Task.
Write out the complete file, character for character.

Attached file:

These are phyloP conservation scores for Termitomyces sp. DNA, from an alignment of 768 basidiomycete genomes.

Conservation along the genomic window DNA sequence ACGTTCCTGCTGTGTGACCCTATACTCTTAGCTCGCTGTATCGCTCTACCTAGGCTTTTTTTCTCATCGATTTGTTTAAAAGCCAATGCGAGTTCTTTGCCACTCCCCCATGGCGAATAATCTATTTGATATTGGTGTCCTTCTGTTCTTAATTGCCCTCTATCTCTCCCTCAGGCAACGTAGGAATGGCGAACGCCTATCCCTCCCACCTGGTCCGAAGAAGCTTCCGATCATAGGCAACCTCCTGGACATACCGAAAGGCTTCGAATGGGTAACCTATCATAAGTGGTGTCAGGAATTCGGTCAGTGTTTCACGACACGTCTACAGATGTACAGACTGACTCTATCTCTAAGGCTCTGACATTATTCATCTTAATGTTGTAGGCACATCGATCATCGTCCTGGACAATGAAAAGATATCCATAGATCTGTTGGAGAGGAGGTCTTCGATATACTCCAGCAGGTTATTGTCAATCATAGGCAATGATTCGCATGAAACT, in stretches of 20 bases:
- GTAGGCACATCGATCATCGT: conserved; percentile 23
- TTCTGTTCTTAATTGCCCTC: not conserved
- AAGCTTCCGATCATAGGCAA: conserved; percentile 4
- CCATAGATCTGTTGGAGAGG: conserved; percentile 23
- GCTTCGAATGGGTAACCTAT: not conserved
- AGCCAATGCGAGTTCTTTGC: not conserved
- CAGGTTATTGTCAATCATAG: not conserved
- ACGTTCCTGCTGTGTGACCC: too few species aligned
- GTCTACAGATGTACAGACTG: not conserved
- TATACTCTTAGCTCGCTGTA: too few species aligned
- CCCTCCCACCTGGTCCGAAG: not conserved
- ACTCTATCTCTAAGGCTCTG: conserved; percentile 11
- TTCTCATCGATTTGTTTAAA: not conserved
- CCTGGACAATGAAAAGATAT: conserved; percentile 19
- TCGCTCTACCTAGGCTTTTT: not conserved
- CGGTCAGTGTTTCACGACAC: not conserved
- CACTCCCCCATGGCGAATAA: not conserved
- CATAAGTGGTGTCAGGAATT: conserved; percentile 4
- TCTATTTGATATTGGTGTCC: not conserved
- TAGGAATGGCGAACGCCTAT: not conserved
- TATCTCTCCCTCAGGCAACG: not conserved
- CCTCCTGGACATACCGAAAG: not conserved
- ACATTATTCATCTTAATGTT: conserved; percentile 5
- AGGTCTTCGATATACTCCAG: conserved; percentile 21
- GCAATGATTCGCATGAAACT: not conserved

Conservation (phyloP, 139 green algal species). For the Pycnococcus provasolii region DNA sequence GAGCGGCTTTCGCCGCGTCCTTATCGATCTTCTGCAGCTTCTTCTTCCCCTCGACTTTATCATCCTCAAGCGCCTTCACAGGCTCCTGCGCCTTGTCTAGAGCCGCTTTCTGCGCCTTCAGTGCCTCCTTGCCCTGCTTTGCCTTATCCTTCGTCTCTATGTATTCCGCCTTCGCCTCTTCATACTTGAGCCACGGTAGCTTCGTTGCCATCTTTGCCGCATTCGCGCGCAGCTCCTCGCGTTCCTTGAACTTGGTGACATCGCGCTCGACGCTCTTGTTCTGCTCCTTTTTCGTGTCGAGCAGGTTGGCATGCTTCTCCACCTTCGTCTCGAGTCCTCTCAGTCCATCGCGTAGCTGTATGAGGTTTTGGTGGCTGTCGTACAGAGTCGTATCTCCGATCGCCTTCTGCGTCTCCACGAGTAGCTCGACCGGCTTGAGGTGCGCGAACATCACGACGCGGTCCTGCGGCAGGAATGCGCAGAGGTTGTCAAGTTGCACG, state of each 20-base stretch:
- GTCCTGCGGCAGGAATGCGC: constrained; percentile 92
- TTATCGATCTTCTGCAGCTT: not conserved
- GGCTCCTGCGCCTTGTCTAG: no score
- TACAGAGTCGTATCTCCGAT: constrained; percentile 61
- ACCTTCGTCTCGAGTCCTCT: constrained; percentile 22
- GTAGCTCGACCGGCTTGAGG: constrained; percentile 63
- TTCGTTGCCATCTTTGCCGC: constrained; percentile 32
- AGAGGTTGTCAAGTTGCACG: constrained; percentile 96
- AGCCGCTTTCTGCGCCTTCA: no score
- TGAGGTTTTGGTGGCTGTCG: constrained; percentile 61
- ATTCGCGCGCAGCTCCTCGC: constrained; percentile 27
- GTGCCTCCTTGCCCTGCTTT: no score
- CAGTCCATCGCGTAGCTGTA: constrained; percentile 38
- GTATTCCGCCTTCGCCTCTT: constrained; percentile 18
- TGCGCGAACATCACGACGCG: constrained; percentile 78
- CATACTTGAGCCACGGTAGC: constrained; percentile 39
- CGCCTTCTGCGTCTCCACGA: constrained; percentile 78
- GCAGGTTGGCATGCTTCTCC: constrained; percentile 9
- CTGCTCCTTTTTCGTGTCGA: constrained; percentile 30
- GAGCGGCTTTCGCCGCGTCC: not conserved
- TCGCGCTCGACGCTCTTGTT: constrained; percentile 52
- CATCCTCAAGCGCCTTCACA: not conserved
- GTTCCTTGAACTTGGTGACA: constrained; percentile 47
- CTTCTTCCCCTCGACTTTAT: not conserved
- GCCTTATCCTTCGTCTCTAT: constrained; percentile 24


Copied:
These are phyloP conservation scores for Termitomyces sp. DNA, from an alignment of 768 basidiomycete genomes.

Conservation along the genomic window DNA sequence ACGTTCCTGCTGTGTGACCCTATACTCTTAGCTCGCTGTATCGCTCTACCTAGGCTTTTTTTCTCATCGATTTGTTTAAAAGCCAATGCGAGTTCTTTGCCACTCCCCCATGGCGAATAATCTATTTGATATTGGTGTCCTTCTGTTCTTAATTGCCCTCTATCTCTCCCTCAGGCAACGTAGGAATGGCGAACGCCTATCCCTCCCACCTGGTCCGAAGAAGCTTCCGATCATAGGCAACCTCCTGGACATACCGAAAGGCTTCGAATGGGTAACCTATCATAAGTGGTGTCAGGAATTCGGTCAGTGTTTCACGACACGTCTACAGATGTACAGACTGACTCTATCTCTAAGGCTCTGACATTATTCATCTTAATGTTGTAGGCACATCGATCATCGTCCTGGACAATGAAAAGATATCCATAGATCTGTTGGAGAGGAGGTCTTCGATATACTCCAGCAGGTTATTGTCAATCATAGGCAATGATTCGCATGAAACT, in stretches of 20 bases:
- GTAGGCACATCGATCATCGT: conserved; percentile 23
- TTCTGTTCTTAATTGCCCTC: not conserved
- AAGCTTCCGATCATAGGCAA: conserved; percentile 4
- CCATAGATCTGTTGGAGAGG: conserved; percentile 23
- GCTTCGAATGGGTAACCTAT: not conserved
- AGCCAATGCGAGTTCTTTGC: not conserved
- CAGGTTATTGTCAATCATAG: not conserved
- ACGTTCCTGCTGTGTGACCC: too few species aligned
- GTCTACAGATGTACAGACTG: not conserved
- TATACTCTTAGCTCGCTGTA: too few species aligned
- CCCTCCCACCTGGTCCGAAG: not conserved
- ACTCTATCTCTAAGGCTCTG: conserved; percentile 11
- TTCTCATCGATTTGTTTAAA: not conserved
- CCTGGACAATGAAAAGATAT: conserved; percentile 19
- TCGCTCTACCTAGGCTTTTT: not conserved
- CGGTCAGTGTTTCACGACAC: not conserved
- CACTCCCCCATGGCGAATAA: not conserved
- CATAAGTGGTGTCAGGAATT: conserved; percentile 4
- TCTATTTGATATTGGTGTCC: not conserved
- TAGGAATGGCGAACGCCTAT: not conserved
- TATCTCTCCCTCAGGCAACG: not conserved
- CCTCCTGGACATACCGAAAG: not conserved
- ACATTATTCATCTTAATGTT: conserved; percentile 5
- AGGTCTTCGATATACTCCAG: conserved; percentile 21
- GCAATGATTCGCATGAAACT: not conserved

Conservation (phyloP, 139 green algal species). For the Pycnococcus provasolii region DNA sequence GAGCGGCTTTCGCCGCGTCCTTATCGATCTTCTGCAGCTTCTTCTTCCCCTCGACTTTATCATCCTCAAGCGCCTTCACAGGCTCCTGCGCCTTGTCTAGAGCCGCTTTCTGCGCCTTCAGTGCCTCCTTGCCCTGCTTTGCCTTATCCTTCGTCTCTATGTATTCCGCCTTCGCCTCTTCATACTTGAGCCACGGTAGCTTCGTTGCCATCTTTGCCGCATTCGCGCGCAGCTCCTCGCGTTCCTTGAACTTGGTGACATCGCGCTCGACGCTCTTGTTCTGCTCCTTTTTCGTGTCGAGCAGGTTGGCATGCTTCTCCACCTTCGTCTCGAGTCCTCTCAGTCCATCGCGTAGCTGTATGAGGTTTTGGTGGCTGTCGTACAGAGTCGTATCTCCGATCGCCTTCTGCGTCTCCACGAGTAGCTCGACCGGCTTGAGGTGCGCGAACATCACGACGCGGTCCTGCGGCAGGAATGCGCAGAGGTTGTCAAGTTGCACG, state of each 20-base stretch:
- GTCCTGCGGCAGGAATGCGC: constrained; percentile 92
- TTATCGATCTTCTGCAGCTT: not conserved
- GGCTCCTGCGCCTTGTCTAG: no score
- TACAGAGTCGTATCTCCGAT: constrained; percentile 61
- ACCTTCGTCTCGAGTCCTCT: constrained; percentile 22
- GTAGCTCGACCGGCTTGAGG: constrained; percentile 63
- TTCGTTGCCATCTTTGCCGC: constrained; percentile 32
- AGAGGTTGTCAAGTTGCACG: constrained; percentile 96
- AGCCGCTTTCTGCGCCTTCA: no score
- TGAGGTTTTGGTGGCTGTCG: constrained; percentile 61
- ATTCGCGCGCAGCTCCTCGC: constrained; percentile 27
- GTGCCTCCTTGCCCTGCTTT: no score
- CAGTCCATCGCGTAGCTGTA: constrained; percentile 38
- GTATTCCGCCTTCGCCTCTT: constrained; percentile 18
- TGCGCGAACATCACGACGCG: constrained; percentile 78
- CATACTTGAGCCACGGTAGC: constrained; percentile 39
- CGCCTTCTGCGTCTCCACGA: constrained; percentile 78
- GCAGGTTGGCATGCTTCTCC: constrained; percentile 9
- CTGCTCCTTTTTCGTGTCGA: constrained; percentile 30
- GAGCGGCTTTCGCCGCGTCC: not conserved
- TCGCGCTCGACGCTCTTGTT: constrained; percentile 52
- CATCCTCAAGCGCCTTCACA: not conserved
- GTTCCTTGAACTTGGTGACA: constrained; percentile 47
- CTTCTTCCCCTCGACTTTAT: not conserved
- GCCTTATCCTTCGTCTCTAT: constrained; percentile 24